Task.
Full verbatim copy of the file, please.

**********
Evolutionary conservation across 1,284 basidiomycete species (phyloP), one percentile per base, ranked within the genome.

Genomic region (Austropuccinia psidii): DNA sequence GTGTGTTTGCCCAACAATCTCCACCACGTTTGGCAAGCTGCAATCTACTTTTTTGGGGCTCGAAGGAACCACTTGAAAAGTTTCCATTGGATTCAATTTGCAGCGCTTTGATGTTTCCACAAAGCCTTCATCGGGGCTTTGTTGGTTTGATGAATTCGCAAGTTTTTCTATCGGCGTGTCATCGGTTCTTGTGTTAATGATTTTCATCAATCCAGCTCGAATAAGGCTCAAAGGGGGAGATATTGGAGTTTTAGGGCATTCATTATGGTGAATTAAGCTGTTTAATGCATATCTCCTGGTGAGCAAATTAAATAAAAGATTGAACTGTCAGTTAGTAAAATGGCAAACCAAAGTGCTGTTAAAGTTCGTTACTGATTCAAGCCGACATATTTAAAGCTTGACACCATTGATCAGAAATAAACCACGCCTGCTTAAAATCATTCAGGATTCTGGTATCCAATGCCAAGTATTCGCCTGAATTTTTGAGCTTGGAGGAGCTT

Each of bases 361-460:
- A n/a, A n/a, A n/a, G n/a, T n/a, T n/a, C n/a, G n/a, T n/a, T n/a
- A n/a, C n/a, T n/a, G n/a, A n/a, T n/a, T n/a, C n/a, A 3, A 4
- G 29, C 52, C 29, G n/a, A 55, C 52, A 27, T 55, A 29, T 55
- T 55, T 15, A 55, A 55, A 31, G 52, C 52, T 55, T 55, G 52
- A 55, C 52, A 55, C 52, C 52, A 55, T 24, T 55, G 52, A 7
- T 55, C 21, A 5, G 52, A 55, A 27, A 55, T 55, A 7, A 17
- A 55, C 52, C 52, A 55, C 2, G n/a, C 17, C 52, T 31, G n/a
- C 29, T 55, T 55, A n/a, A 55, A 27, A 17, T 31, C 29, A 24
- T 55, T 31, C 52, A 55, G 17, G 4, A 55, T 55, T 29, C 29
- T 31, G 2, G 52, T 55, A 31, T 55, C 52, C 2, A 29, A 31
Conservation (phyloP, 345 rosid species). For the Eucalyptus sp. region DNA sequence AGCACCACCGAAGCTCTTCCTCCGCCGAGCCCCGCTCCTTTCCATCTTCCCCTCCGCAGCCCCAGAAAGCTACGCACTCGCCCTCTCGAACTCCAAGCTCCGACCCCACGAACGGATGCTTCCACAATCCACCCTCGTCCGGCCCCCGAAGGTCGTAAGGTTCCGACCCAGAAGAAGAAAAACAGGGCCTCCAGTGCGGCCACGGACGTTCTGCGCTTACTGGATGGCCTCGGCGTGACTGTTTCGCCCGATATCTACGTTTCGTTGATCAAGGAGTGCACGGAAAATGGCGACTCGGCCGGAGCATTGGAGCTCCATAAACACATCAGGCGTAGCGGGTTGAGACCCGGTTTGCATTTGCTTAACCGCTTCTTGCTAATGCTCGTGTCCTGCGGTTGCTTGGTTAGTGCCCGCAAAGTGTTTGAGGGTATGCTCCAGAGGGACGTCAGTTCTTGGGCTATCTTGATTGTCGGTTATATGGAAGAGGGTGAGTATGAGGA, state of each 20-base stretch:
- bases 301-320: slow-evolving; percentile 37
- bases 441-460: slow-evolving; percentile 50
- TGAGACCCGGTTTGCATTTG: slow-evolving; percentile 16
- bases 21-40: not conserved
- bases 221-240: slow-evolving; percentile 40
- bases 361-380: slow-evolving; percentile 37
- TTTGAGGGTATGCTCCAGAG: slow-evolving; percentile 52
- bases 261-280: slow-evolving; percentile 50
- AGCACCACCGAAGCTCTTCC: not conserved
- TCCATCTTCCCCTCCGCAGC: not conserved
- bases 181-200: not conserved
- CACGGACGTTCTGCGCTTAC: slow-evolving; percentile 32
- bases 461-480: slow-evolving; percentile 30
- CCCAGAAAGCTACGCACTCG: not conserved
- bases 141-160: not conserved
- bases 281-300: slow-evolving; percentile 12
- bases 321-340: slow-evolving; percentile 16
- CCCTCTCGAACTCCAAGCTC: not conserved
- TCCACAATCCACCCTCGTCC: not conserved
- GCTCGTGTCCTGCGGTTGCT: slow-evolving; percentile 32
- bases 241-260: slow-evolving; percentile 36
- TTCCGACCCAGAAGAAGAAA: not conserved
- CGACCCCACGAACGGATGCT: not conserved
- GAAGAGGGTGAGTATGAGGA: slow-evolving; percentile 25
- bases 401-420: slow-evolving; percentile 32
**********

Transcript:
Evolutionary conservation across 1,284 basidiomycete species (phyloP), one percentile per base, ranked within the genome.

Genomic region (Austropuccinia psidii): DNA sequence GTGTGTTTGCCCAACAATCTCCACCACGTTTGGCAAGCTGCAATCTACTTTTTTGGGGCTCGAAGGAACCACTTGAAAAGTTTCCATTGGATTCAATTTGCAGCGCTTTGATGTTTCCACAAAGCCTTCATCGGGGCTTTGTTGGTTTGATGAATTCGCAAGTTTTTCTATCGGCGTGTCATCGGTTCTTGTGTTAATGATTTTCATCAATCCAGCTCGAATAAGGCTCAAAGGGGGAGATATTGGAGTTTTAGGGCATTCATTATGGTGAATTAAGCTGTTTAATGCATATCTCCTGGTGAGCAAATTAAATAAAAGATTGAACTGTCAGTTAGTAAAATGGCAAACCAAAGTGCTGTTAAAGTTCGTTACTGATTCAAGCCGACATATTTAAAGCTTGACACCATTGATCAGAAATAAACCACGCCTGCTTAAAATCATTCAGGATTCTGGTATCCAATGCCAAGTATTCGCCTGAATTTTTGAGCTTGGAGGAGCTT

Each of bases 361-460:
- A n/a, A n/a, A n/a, G n/a, T n/a, T n/a, C n/a, G n/a, T n/a, T n/a
- A n/a, C n/a, T n/a, G n/a, A n/a, T n/a, T n/a, C n/a, A 3, A 4
- G 29, C 52, C 29, G n/a, A 55, C 52, A 27, T 55, A 29, T 55
- T 55, T 15, A 55, A 55, A 31, G 52, C 52, T 55, T 55, G 52
- A 55, C 52, A 55, C 52, C 52, A 55, T 24, T 55, G 52, A 7
- T 55, C 21, A 5, G 52, A 55, A 27, A 55, T 55, A 7, A 17
- A 55, C 52, C 52, A 55, C 2, G n/a, C 17, C 52, T 31, G n/a
- C 29, T 55, T 55, A n/a, A 55, A 27, A 17, T 31, C 29, A 24
- T 55, T 31, C 52, A 55, G 17, G 4, A 55, T 55, T 29, C 29
- T 31, G 2, G 52, T 55, A 31, T 55, C 52, C 2, A 29, A 31
Conservation (phyloP, 345 rosid species). For the Eucalyptus sp. region DNA sequence AGCACCACCGAAGCTCTTCCTCCGCCGAGCCCCGCTCCTTTCCATCTTCCCCTCCGCAGCCCCAGAAAGCTACGCACTCGCCCTCTCGAACTCCAAGCTCCGACCCCACGAACGGATGCTTCCACAATCCACCCTCGTCCGGCCCCCGAAGGTCGTAAGGTTCCGACCCAGAAGAAGAAAAACAGGGCCTCCAGTGCGGCCACGGACGTTCTGCGCTTACTGGATGGCCTCGGCGTGACTGTTTCGCCCGATATCTACGTTTCGTTGATCAAGGAGTGCACGGAAAATGGCGACTCGGCCGGAGCATTGGAGCTCCATAAACACATCAGGCGTAGCGGGTTGAGACCCGGTTTGCATTTGCTTAACCGCTTCTTGCTAATGCTCGTGTCCTGCGGTTGCTTGGTTAGTGCCCGCAAAGTGTTTGAGGGTATGCTCCAGAGGGACGTCAGTTCTTGGGCTATCTTGATTGTCGGTTATATGGAAGAGGGTGAGTATGAGGA, state of each 20-base stretch:
- bases 301-320: slow-evolving; percentile 37
- bases 441-460: slow-evolving; percentile 50
- TGAGACCCGGTTTGCATTTG: slow-evolving; percentile 16
- bases 21-40: not conserved
- bases 221-240: slow-evolving; percentile 40
- bases 361-380: slow-evolving; percentile 37
- TTTGAGGGTATGCTCCAGAG: slow-evolving; percentile 52
- bases 261-280: slow-evolving; percentile 50
- AGCACCACCGAAGCTCTTCC: not conserved
- TCCATCTTCCCCTCCGCAGC: not conserved
- bases 181-200: not conserved
- CACGGACGTTCTGCGCTTAC: slow-evolving; percentile 32
- bases 461-480: slow-evolving; percentile 30
- CCCAGAAAGCTACGCACTCG: not conserved
- bases 141-160: not conserved
- bases 281-300: slow-evolving; percentile 12
- bases 321-340: slow-evolving; percentile 16
- CCCTCTCGAACTCCAAGCTC: not conserved
- TCCACAATCCACCCTCGTCC: not conserved
- GCTCGTGTCCTGCGGTTGCT: slow-evolving; percentile 32
- bases 241-260: slow-evolving; percentile 36
- TTCCGACCCAGAAGAAGAAA: not conserved
- CGACCCCACGAACGGATGCT: not conserved
- GAAGAGGGTGAGTATGAGGA: slow-evolving; percentile 25
- bases 401-420: slow-evolving; percentile 32